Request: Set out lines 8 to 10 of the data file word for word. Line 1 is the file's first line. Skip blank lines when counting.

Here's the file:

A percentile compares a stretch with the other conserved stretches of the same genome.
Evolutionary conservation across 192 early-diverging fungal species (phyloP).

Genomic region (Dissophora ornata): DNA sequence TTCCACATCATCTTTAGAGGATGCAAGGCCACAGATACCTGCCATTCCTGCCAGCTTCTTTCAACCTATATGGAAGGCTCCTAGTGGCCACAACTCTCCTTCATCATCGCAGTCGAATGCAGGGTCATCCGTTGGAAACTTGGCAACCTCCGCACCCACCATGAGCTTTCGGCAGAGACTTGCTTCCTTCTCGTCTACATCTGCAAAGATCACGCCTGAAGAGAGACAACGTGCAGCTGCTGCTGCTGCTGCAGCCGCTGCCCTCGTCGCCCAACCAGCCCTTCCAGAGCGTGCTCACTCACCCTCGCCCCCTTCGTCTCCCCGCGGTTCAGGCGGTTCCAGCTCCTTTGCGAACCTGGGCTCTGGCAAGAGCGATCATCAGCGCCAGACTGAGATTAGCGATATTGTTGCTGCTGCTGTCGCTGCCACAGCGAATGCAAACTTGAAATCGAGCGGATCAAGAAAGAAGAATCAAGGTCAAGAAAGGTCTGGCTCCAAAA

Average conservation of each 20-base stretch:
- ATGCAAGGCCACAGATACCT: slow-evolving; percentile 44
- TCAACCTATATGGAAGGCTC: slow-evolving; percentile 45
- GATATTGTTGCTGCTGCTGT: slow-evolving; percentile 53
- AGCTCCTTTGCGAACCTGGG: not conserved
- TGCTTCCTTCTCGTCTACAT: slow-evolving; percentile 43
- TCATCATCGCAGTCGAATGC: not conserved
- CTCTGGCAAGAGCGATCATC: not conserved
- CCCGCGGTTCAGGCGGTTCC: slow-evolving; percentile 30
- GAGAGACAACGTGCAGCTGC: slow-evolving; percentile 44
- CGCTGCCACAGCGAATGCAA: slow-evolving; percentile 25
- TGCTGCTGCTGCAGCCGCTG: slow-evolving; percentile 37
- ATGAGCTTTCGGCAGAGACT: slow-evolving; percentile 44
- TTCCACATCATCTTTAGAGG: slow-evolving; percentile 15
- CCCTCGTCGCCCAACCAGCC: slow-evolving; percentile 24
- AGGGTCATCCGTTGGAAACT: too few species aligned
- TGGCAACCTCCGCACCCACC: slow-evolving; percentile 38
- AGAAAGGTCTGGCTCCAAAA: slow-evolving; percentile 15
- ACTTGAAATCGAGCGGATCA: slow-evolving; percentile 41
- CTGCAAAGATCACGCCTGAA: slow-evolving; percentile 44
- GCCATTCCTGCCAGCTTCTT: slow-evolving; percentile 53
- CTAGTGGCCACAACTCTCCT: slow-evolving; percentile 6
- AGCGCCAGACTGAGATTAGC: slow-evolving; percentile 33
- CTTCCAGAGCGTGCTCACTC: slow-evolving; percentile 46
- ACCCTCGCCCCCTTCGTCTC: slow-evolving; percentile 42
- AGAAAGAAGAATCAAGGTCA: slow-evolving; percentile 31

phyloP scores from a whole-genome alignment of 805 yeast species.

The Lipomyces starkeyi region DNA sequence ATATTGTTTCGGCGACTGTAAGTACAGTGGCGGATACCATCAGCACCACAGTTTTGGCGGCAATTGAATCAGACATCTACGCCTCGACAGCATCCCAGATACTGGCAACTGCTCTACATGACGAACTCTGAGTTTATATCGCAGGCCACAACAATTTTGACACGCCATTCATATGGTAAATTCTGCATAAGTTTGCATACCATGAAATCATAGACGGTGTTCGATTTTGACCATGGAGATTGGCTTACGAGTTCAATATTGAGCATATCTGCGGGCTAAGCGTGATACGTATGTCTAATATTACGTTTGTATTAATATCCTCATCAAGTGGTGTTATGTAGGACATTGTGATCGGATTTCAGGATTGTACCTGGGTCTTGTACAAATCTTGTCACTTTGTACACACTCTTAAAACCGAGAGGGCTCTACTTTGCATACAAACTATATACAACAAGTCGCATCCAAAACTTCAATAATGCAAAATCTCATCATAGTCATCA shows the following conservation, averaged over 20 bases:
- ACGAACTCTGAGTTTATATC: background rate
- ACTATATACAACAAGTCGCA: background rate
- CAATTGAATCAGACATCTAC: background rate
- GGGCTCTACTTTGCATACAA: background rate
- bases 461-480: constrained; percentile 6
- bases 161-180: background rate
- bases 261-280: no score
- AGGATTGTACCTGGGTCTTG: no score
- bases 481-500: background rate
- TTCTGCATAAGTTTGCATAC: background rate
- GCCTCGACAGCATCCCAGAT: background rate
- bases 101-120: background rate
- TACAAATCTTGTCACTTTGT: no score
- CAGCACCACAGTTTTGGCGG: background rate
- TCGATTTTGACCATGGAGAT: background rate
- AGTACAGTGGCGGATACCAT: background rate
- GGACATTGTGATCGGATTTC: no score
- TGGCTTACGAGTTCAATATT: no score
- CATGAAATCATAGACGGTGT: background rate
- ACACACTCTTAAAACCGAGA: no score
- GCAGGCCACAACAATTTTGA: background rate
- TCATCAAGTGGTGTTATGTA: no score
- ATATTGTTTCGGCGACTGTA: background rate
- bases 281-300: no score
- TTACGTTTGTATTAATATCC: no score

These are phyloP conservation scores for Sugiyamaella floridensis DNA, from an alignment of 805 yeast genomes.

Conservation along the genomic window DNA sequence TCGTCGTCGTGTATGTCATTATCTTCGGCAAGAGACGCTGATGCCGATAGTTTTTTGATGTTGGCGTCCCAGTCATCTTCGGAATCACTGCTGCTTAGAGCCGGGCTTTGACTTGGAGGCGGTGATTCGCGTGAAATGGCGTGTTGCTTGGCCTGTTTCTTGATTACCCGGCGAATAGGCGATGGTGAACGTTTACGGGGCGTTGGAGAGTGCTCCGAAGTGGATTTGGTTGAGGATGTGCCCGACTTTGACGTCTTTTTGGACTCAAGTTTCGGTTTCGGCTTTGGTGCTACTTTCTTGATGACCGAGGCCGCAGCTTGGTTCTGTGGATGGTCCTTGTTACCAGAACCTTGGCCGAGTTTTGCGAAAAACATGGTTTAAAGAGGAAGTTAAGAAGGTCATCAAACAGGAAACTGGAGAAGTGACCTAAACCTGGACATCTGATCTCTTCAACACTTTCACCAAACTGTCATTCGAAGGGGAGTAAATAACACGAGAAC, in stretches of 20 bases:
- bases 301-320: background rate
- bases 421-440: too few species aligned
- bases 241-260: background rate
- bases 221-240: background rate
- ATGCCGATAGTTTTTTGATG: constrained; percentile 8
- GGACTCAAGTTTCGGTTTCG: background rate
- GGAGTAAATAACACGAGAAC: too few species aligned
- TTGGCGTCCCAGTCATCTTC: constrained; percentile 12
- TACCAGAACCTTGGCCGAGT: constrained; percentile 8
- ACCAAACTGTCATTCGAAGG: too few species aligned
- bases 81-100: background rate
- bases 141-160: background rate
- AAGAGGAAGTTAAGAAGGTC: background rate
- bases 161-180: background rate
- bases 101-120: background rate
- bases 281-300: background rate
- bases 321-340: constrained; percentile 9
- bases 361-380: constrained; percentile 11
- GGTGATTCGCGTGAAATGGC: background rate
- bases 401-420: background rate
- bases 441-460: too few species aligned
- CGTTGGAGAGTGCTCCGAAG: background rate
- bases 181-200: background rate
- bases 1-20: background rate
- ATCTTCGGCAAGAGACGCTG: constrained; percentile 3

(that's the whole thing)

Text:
- AGCTCCTTTGCGAACCTGGG: not conserved
- TGCTTCCTTCTCGTCTACAT: slow-evolving; percentile 43
- TCATCATCGCAGTCGAATGC: not conserved